Easter Eve started out chilly, with thick frost and a skim of ice on the goats’ and donkeys’ water pans.f04836dd-60e0-4c6f-904b-068631678062 On the quarry, wood duck and mallard couples made come-hither eyes at each other until we spoiled the fun. Wood ducks skittered over the east bank and a mallard duck “wank, wank, wanked” toward Riley Creek, her emerald-headed, testosterone-addled suitor in pursuit. 22a018ab-350c-442f-bdfd-262d00d61d72
The turtles were more confident, waiting until we had our cameras out before they slid below water surfaces. Steve found one crossing between Cranberry Run and the oxbow “cut-off”, a wetland left when Allen County engineers tried to tame the little creek’s meanderings half a century ago.

c61571af-e857-498b-8471-737a025bbcdeWe saw bloodroot leaves uncurling from the ground. Native Americans used the red extract from this wildflower’s roots as a natural dye, most notably for basket weaving. Above ground and growing wild in the sunlit clearing around the old homesteads well north of the tallgrass meadow, the bloodroot flowers bloom.

a50e38b0-ea6a-4d59-bcca-040f7f0940caA few spring beauties and ramps dot the southeast ridge as it rises east of the cut-off. In the warmer air and spongy soil in the U of the oxbow, three toadshade trilliums fan over moss f4cb27d4-c57e-4d8b-8dfd-5a3ef1c4e172and decaying stumps crawling with industrious crustaceans.

Steve counted four species of butterfly, including two red admirals duking it out with anglewings–commas or question marks?–a camera-shy mourning cloak and a spring azure doing some sort of strange contortions in the back field.

We also picked up several bottles and cans, one with the smaller V from an old pull tab. These are the ‘blooms’ that are best picked. Never planted is even better.

Days of flowers and fungi, part 1

GroupTwo weeks ago we wore coats down and up the trails to the northeast homestead to find out if the bloodroot was in bloom. The answer was a frosty “no.”

If the bloodroot blooms did weather the April freezes, they were gone by May 2, when naturalist Tammy Spillis led a walk along greening Quarry Farm trails. Armed with field guides and mnemonic devices like “sedges have edges,” staff and registered attendees started down Red Fox hill in a search for wildflowers and fungi.Violets

Our first find beyond a carpet of wood violets was tall meadow rue. “Anything in the buttercup family is poisonous, but they’re good pollinators,” said Tammy.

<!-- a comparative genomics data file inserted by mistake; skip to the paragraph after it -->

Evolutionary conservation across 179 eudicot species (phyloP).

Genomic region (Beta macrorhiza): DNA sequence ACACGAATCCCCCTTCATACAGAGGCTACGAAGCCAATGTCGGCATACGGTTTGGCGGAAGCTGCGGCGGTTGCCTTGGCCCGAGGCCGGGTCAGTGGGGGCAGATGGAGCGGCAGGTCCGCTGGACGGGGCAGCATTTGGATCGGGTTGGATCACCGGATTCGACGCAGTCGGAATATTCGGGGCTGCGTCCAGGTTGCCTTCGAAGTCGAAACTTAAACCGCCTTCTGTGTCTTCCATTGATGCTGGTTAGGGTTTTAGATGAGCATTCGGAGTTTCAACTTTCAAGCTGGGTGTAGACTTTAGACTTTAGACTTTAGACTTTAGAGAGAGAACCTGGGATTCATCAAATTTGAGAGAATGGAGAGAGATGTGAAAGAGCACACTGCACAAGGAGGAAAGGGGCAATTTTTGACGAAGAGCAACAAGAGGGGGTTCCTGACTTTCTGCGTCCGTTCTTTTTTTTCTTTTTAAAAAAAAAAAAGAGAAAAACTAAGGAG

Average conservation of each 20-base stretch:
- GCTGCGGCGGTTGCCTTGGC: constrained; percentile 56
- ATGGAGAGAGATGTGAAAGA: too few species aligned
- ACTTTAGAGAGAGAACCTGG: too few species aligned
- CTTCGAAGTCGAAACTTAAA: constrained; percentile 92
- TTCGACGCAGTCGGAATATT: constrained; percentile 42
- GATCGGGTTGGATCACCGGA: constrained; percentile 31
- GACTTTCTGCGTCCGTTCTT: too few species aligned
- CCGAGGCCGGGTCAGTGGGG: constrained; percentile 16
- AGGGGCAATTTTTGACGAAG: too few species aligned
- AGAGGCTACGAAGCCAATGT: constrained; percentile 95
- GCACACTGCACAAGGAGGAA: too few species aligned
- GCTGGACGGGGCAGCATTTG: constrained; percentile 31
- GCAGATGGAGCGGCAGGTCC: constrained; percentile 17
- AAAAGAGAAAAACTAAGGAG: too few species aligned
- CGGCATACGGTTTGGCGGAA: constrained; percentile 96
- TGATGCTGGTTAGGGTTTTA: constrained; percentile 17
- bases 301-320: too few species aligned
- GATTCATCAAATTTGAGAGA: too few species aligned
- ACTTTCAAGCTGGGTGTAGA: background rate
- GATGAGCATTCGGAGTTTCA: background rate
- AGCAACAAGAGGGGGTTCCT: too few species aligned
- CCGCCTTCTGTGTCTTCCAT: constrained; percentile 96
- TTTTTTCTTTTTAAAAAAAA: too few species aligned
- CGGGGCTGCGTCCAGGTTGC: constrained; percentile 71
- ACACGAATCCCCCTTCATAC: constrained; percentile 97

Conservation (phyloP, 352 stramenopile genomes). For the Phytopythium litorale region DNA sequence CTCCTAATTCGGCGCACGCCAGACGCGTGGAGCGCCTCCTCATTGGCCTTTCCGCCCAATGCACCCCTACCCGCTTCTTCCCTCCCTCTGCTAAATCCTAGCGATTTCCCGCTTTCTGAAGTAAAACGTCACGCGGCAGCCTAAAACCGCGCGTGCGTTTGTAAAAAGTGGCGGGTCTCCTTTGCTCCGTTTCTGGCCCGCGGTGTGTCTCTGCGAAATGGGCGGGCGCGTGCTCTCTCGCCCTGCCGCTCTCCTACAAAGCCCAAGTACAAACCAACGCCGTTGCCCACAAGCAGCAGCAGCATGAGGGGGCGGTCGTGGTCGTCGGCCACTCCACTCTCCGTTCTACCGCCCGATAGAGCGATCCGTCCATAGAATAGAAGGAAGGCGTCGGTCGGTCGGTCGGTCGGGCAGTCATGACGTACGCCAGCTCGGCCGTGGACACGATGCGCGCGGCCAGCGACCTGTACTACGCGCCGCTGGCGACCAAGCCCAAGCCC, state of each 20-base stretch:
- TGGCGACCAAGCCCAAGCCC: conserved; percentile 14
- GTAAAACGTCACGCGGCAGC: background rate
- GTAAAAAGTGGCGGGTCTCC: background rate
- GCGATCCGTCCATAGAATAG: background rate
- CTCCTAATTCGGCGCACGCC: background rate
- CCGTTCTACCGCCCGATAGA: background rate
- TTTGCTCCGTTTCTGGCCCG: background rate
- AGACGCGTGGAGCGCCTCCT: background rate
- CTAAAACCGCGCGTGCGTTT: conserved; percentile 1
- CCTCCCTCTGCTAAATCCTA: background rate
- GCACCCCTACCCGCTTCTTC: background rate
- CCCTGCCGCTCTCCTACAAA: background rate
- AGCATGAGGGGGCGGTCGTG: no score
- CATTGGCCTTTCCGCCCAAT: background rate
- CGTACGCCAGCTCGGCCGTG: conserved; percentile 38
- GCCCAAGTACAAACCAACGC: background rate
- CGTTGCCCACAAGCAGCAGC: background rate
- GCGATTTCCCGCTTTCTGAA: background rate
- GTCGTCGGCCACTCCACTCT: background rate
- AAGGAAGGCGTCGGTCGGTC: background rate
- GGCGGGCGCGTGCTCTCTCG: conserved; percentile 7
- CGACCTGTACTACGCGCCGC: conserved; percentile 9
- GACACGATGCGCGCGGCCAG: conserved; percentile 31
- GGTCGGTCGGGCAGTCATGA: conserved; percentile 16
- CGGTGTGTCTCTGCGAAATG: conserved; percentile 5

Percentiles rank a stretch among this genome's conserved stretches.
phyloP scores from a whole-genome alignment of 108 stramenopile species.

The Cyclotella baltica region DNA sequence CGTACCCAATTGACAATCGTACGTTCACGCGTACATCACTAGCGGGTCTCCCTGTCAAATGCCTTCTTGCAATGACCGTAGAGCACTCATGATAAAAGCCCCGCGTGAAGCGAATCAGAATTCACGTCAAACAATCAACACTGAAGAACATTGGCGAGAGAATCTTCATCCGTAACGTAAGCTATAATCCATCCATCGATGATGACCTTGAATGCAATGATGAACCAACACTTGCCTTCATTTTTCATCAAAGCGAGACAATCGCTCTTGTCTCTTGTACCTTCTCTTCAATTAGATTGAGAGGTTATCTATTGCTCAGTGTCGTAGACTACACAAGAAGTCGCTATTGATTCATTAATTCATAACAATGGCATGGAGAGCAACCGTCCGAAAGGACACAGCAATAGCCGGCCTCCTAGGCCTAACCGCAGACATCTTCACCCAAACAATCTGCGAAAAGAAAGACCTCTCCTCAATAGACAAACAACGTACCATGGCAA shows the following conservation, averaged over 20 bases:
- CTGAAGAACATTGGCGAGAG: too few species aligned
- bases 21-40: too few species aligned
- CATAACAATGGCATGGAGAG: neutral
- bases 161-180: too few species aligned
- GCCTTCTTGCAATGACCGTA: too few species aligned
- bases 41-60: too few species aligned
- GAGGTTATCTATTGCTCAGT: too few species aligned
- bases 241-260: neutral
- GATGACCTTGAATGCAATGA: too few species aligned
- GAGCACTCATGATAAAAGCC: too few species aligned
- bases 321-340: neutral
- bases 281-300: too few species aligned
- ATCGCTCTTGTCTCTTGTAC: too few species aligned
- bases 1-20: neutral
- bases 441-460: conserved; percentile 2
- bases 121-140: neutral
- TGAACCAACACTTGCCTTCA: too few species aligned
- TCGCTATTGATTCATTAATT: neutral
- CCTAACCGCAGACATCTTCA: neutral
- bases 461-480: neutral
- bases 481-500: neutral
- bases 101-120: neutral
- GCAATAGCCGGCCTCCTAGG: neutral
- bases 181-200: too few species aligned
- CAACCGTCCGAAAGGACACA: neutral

A sap test on the next find was done on something in the lettuce family, a plant called lion’s foot. A painted turtle raised his head from Cranberry Run, perhaps at the mention of wild lettuce, then swam upstream and away.

One of the preserve’s many corded grapevines, thick as a bodybuilder’s bicep, hung over the creek. “I never cut grapevines down,” said Tammy. “The larger the root going into the ground, the greater the volume of water. What actually brings down a tree is not because the grapevine is a parasite, but because water is heavy.”

She explained that an upper offshoot of a grapevine such as this one, when tapped with a plastic bag secured over the cut, can yield up to a quart of sweet water in a half-hour’s time. “Always keep a grapevine in your woods, just in case your well goes bad,” our guide advised.

Black mustard grew, hot and spicy, near the vine. Kidney leaf buttercup was a few steps beyond. Way back when, certain plants were thought to be a tonic for the body parts they resembled. “As science advanced and they made explanations into the different folklore, they found many of the plants held true to that,” said Spillis. “But many did not. This is toxic. Don’t eat it.”Spring Beauties

She pointed out a native loosestrife, common name moneywort, good for pollinators, flanked by spring beauties. Spring beauties are related to purslane. So let it grow — purslane is high in Omega 3 oils. That means it’s good for you.

Eric, the brewer in our party, was interested in the wild ginger growing on the old quarry’s edge. We first noticed one or two Gingersplants and their burgundy pipe-like flower in that spot a couple of years ago. The warm green leaves have increased in number since then, and new beds are springing up elsewhere in the flood plain. Tammy told us that ants are making this happen.

“The wild ginger seeds have this oily sugar coating. The ants come back for the seeds and move them to their ant colony. They don’t eat the seeds themselves; all they want is the sugar coating. Wherever the colony is, you’ll get another colony of wild ginger. Isn’t that nice?”

It sure is. More good things to come, further up the hillside.